"What's that you say?"
"You're kidding. Right?"
Eye rolls. Head shakes.
These are reactions I get when I say I write my first drafts in longhand. What can I say? I'm addicted to pen and ink. I love watching words appear on the lines. Thanks to years in penmanship class doing ovals and push-pulls my handwriting is somewhat legible. Ah yeas. Penmanship. They obviously don't teach that one anymore. I mean, we even got a grade in it.
One can often find me skulking along the aisles of Office Depot. I hang out there a lot. Journals of all kinds cause my heart to beat faster. Bound ones. Spiral ones. I have quite a collection. Those black and white marbled composition books, college-ruled, of course, are special favorites for me. Also, an assortment of legal pads - letter and long. I also go down to Books a Million to see what they have on sale in the journal section.
What do I use to put my immortal words on paper? The pen of choice is the Pilot Precise V5 Rolling Ball, Extra Fine, in assorted colors - black, blue, green, purple, and red. All of these I purchase by the box.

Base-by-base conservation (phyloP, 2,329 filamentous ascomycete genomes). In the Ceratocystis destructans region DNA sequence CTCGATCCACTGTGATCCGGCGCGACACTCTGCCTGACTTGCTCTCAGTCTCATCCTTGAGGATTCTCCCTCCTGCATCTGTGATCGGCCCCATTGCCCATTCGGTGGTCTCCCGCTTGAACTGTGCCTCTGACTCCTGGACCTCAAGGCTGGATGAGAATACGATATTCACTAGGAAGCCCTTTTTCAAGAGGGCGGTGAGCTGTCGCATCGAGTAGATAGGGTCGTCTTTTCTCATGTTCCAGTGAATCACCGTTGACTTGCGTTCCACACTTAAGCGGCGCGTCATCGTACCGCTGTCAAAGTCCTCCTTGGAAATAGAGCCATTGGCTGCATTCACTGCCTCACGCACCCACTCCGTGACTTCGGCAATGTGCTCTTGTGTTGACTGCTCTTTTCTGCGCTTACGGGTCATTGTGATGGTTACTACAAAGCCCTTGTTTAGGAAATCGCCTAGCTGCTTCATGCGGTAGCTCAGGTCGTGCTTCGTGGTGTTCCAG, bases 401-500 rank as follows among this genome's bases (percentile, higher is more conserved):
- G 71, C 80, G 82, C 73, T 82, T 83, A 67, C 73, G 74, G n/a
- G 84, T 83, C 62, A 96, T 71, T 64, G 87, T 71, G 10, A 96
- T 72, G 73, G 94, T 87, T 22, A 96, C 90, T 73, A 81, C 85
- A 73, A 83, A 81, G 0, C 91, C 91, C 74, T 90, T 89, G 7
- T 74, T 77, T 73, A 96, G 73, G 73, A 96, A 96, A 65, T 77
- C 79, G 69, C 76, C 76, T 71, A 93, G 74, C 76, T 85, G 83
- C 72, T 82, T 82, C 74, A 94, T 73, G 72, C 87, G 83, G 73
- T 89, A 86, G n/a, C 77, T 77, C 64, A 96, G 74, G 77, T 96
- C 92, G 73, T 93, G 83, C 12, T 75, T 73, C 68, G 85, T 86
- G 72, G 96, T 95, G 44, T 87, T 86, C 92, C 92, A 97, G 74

The advantages of longhand are many. A tablet and a pen weigh hardly anything. I can take it anywhere. No worrying about plug-ins for the laptop. No worrying about dying batteries. I can write anywhere - even in the bathtub. Try that with a computer and you could wind up dead. If I get tired of writing I can start doodling. All over the tablet if I so desire. Can't do that on the screen. Last, but by no means least, I can't quit in the middle of a gut-wrenching scene for a quickie game of Solitaire. Email will just have to wait.
The only disadvantage for me: I have a tendency to daydream while writing. But what's wrong with that? The world needs more dreamers.
That's my story and I'm sticking to it. Did I write this in longhand? Do I want "Wild Justice" to make the New York Times best seller list? What do you think?
Linda Todd is a retired librarian who is taking advantage of her free time to write. A short story, "Waylon's Trophy," appeared in Nicholls State University Jubilee Anthology in 2005. She won first place in the Bayou Writers Members Fiction Contest and honorable mention for poetry in the same contest. She is currently working on a novel as well as short stories and poetry, some of which are out in contests.